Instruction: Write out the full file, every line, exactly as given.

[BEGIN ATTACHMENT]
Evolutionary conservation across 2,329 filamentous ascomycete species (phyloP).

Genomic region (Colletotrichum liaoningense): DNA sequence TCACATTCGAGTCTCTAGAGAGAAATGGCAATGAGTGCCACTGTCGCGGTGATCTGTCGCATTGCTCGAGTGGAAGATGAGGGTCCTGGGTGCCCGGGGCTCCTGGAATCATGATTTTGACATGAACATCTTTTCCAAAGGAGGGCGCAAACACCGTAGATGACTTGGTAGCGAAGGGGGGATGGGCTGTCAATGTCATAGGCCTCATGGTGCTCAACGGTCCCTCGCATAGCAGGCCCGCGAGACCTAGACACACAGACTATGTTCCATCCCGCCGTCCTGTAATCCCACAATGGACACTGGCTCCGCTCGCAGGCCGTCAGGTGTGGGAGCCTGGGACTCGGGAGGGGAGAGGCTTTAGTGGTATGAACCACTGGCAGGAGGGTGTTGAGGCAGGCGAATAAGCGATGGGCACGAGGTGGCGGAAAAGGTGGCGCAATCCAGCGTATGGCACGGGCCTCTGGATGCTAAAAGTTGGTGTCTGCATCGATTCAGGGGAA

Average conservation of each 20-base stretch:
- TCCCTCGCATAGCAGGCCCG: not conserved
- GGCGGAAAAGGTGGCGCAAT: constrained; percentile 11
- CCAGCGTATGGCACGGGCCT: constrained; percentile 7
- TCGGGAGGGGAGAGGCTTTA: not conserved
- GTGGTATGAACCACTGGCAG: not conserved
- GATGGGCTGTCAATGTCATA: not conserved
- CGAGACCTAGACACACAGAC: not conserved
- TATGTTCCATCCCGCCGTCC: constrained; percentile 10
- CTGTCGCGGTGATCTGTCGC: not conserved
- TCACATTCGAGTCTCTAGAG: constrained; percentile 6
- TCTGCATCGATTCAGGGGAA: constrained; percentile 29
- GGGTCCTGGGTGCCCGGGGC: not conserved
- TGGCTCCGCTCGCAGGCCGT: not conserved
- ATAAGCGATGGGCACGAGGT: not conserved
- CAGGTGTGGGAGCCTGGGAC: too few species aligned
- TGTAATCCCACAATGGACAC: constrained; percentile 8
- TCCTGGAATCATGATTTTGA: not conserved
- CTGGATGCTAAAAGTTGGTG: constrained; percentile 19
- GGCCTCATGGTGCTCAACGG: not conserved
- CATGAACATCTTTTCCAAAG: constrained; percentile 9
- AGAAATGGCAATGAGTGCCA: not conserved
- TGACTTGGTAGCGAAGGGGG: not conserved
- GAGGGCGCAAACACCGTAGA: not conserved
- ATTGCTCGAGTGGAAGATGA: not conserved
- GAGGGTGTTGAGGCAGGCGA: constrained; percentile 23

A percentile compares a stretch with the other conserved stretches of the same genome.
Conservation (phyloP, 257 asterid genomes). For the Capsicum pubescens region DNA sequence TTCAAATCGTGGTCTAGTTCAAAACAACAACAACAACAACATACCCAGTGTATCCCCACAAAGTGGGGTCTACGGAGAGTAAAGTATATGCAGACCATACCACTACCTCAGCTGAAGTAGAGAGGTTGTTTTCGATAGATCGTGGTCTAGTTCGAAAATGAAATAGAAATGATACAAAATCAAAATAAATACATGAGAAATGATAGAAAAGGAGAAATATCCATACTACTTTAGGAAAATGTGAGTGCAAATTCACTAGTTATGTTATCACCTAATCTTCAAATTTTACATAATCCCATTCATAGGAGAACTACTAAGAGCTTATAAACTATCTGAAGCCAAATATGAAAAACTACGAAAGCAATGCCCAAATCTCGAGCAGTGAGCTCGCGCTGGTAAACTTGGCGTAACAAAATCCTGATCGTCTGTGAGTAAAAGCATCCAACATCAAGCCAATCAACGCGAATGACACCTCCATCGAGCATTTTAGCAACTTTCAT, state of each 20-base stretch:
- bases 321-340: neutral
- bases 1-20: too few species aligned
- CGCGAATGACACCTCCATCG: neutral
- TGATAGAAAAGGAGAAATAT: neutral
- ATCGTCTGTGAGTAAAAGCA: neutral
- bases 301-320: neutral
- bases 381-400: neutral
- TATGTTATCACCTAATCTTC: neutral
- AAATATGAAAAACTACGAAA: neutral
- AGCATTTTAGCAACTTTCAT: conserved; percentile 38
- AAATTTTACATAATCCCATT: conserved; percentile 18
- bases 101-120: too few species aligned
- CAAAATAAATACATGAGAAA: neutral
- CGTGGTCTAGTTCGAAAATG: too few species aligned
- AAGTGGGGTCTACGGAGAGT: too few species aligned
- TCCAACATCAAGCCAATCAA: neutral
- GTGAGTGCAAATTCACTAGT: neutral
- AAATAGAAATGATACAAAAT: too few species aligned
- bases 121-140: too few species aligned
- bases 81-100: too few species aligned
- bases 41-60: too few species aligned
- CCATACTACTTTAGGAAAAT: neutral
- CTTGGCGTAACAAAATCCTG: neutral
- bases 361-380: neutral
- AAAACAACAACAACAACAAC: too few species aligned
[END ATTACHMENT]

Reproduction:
Evolutionary conservation across 2,329 filamentous ascomycete species (phyloP).

Genomic region (Colletotrichum liaoningense): DNA sequence TCACATTCGAGTCTCTAGAGAGAAATGGCAATGAGTGCCACTGTCGCGGTGATCTGTCGCATTGCTCGAGTGGAAGATGAGGGTCCTGGGTGCCCGGGGCTCCTGGAATCATGATTTTGACATGAACATCTTTTCCAAAGGAGGGCGCAAACACCGTAGATGACTTGGTAGCGAAGGGGGGATGGGCTGTCAATGTCATAGGCCTCATGGTGCTCAACGGTCCCTCGCATAGCAGGCCCGCGAGACCTAGACACACAGACTATGTTCCATCCCGCCGTCCTGTAATCCCACAATGGACACTGGCTCCGCTCGCAGGCCGTCAGGTGTGGGAGCCTGGGACTCGGGAGGGGAGAGGCTTTAGTGGTATGAACCACTGGCAGGAGGGTGTTGAGGCAGGCGAATAAGCGATGGGCACGAGGTGGCGGAAAAGGTGGCGCAATCCAGCGTATGGCACGGGCCTCTGGATGCTAAAAGTTGGTGTCTGCATCGATTCAGGGGAA

Average conservation of each 20-base stretch:
- TCCCTCGCATAGCAGGCCCG: not conserved
- GGCGGAAAAGGTGGCGCAAT: constrained; percentile 11
- CCAGCGTATGGCACGGGCCT: constrained; percentile 7
- TCGGGAGGGGAGAGGCTTTA: not conserved
- GTGGTATGAACCACTGGCAG: not conserved
- GATGGGCTGTCAATGTCATA: not conserved
- CGAGACCTAGACACACAGAC: not conserved
- TATGTTCCATCCCGCCGTCC: constrained; percentile 10
- CTGTCGCGGTGATCTGTCGC: not conserved
- TCACATTCGAGTCTCTAGAG: constrained; percentile 6
- TCTGCATCGATTCAGGGGAA: constrained; percentile 29
- GGGTCCTGGGTGCCCGGGGC: not conserved
- TGGCTCCGCTCGCAGGCCGT: not conserved
- ATAAGCGATGGGCACGAGGT: not conserved
- CAGGTGTGGGAGCCTGGGAC: too few species aligned
- TGTAATCCCACAATGGACAC: constrained; percentile 8
- TCCTGGAATCATGATTTTGA: not conserved
- CTGGATGCTAAAAGTTGGTG: constrained; percentile 19
- GGCCTCATGGTGCTCAACGG: not conserved
- CATGAACATCTTTTCCAAAG: constrained; percentile 9
- AGAAATGGCAATGAGTGCCA: not conserved
- TGACTTGGTAGCGAAGGGGG: not conserved
- GAGGGCGCAAACACCGTAGA: not conserved
- ATTGCTCGAGTGGAAGATGA: not conserved
- GAGGGTGTTGAGGCAGGCGA: constrained; percentile 23

A percentile compares a stretch with the other conserved stretches of the same genome.
Conservation (phyloP, 257 asterid genomes). For the Capsicum pubescens region DNA sequence TTCAAATCGTGGTCTAGTTCAAAACAACAACAACAACAACATACCCAGTGTATCCCCACAAAGTGGGGTCTACGGAGAGTAAAGTATATGCAGACCATACCACTACCTCAGCTGAAGTAGAGAGGTTGTTTTCGATAGATCGTGGTCTAGTTCGAAAATGAAATAGAAATGATACAAAATCAAAATAAATACATGAGAAATGATAGAAAAGGAGAAATATCCATACTACTTTAGGAAAATGTGAGTGCAAATTCACTAGTTATGTTATCACCTAATCTTCAAATTTTACATAATCCCATTCATAGGAGAACTACTAAGAGCTTATAAACTATCTGAAGCCAAATATGAAAAACTACGAAAGCAATGCCCAAATCTCGAGCAGTGAGCTCGCGCTGGTAAACTTGGCGTAACAAAATCCTGATCGTCTGTGAGTAAAAGCATCCAACATCAAGCCAATCAACGCGAATGACACCTCCATCGAGCATTTTAGCAACTTTCAT, state of each 20-base stretch:
- bases 321-340: neutral
- bases 1-20: too few species aligned
- CGCGAATGACACCTCCATCG: neutral
- TGATAGAAAAGGAGAAATAT: neutral
- ATCGTCTGTGAGTAAAAGCA: neutral
- bases 301-320: neutral
- bases 381-400: neutral
- TATGTTATCACCTAATCTTC: neutral
- AAATATGAAAAACTACGAAA: neutral
- AGCATTTTAGCAACTTTCAT: conserved; percentile 38
- AAATTTTACATAATCCCATT: conserved; percentile 18
- bases 101-120: too few species aligned
- CAAAATAAATACATGAGAAA: neutral
- CGTGGTCTAGTTCGAAAATG: too few species aligned
- AAGTGGGGTCTACGGAGAGT: too few species aligned
- TCCAACATCAAGCCAATCAA: neutral
- GTGAGTGCAAATTCACTAGT: neutral
- AAATAGAAATGATACAAAAT: too few species aligned
- bases 121-140: too few species aligned
- bases 81-100: too few species aligned
- bases 41-60: too few species aligned
- CCATACTACTTTAGGAAAAT: neutral
- CTTGGCGTAACAAAATCCTG: neutral
- bases 361-380: neutral
- AAAACAACAACAACAACAAC: too few species aligned